May 29, 2013
Measured height and weight parameters can be used to calculate a child’s body mass index (BMI), which is then plotted on a BMI growth chart to assess whether a child is underweight, normal weight, overweight or obese. In adults, BMI ranges are set: any adult with a BMI greater than 25 is considered overweight, while those with a BMI over 30 are considered “obese.” Children are continually growing and experience spurts at certain ages; for example, a typical child will have a decrease in BMI around age four and then progressively increase throughout childhood. For this reason, BMI is plotted on an age- and gender-appropriate growth chart.
A BMI below 10 percent is considered underweight, 10 to 84 percent normal weight, 85 to 94 percent overweight, and >95 percent “obese.” Even if a child is considered to have a normal BMI, a rapid change in trajectory across percentile lines is cause for alarm and may trigger further investigation into the cause of the change.
Low BMI in children and adolescents can be caused by genetic factors and a predisposition to be small; it may also be caused by a restriction of calories (especially in preadolescent and adolescent girls, but certainly not limited to them). This can happen on the part of the child in response to perceived increased weight. It can also occur accidentally in some cases, such as in very active children who do not eat enough to support physical demands.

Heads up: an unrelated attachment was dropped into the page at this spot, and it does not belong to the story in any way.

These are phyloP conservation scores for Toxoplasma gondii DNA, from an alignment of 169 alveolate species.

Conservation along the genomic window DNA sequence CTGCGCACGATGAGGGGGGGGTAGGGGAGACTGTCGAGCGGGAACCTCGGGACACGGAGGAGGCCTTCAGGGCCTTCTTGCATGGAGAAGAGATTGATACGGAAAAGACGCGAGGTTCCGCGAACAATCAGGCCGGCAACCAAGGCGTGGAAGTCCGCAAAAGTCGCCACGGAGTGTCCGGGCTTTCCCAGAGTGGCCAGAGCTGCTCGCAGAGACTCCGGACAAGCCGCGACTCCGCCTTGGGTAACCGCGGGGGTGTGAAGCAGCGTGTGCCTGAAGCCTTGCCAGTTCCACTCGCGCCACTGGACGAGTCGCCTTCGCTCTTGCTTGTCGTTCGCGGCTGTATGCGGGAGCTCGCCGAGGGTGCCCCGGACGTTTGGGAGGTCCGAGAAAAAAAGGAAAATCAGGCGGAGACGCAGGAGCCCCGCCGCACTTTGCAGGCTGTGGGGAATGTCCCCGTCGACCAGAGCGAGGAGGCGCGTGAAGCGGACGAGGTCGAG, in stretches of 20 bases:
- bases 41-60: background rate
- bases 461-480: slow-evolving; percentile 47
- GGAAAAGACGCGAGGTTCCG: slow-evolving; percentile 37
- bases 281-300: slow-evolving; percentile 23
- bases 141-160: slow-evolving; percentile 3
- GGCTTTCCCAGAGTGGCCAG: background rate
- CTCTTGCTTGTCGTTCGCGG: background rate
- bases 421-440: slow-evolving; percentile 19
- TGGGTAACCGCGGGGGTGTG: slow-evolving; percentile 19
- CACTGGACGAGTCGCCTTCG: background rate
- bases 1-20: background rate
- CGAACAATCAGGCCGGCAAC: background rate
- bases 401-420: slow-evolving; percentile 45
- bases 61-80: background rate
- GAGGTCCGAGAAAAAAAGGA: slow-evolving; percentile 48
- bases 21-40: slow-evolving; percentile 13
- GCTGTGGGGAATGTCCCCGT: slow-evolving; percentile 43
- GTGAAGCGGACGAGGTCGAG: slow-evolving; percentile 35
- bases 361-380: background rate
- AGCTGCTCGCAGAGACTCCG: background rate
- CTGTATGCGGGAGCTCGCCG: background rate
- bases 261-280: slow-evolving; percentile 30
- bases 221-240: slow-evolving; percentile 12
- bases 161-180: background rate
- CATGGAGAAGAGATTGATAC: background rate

A disproportionate number of children have a BMI greater than the 85th percentile. The percentile norms are based on the distribution of children in 1976, when only 15 percent of children exceeded the 85th percentile. Now more than one-third of children are classified as overweight or obese. Largely due to poor nutrition habits and low levels of physical activity, childhood overweight and obesity can negatively affect nearly every organ of the body, causing a wide range of complications, including asthma, sleep apnea, infertility in girls, gallstones, liver dysfunction and bone fractures.
While BMI is a commonly used method of approximating body composition, a more accurate assessment of a child’s actual fat mass is the direct measurement of body composition with skinfold measurements or bioelectrical impedance analysis (the same is true for measuring adult fat mass). This is the method commonly employed by school districts to measure body composition as part of their fitness assessment. If these methods are used, norms for children are available at fitnessgram.net.
Natalie Digate MuthContributor
Natalie Digate Muth, MD, MPH, RD, FAAP is the Senior Advisor for Healthcare Solutions for the American Council on Exercise, a board-certified pediatrician and Fellow of the American Academy of Pediatrics, a Diplomat of the American Board of Obesity Medicine, registered dietitian and board-certified specialist in sports dietetics, and ACE Certified Health Coach. She is the author of "Eat Your Vegetables and Other Mistakes Parents Make: Redefining How to Raise Healthy Eaters" and the textbook "Sports Nutrition for Health Professionals." She has been ACE certified since 1998.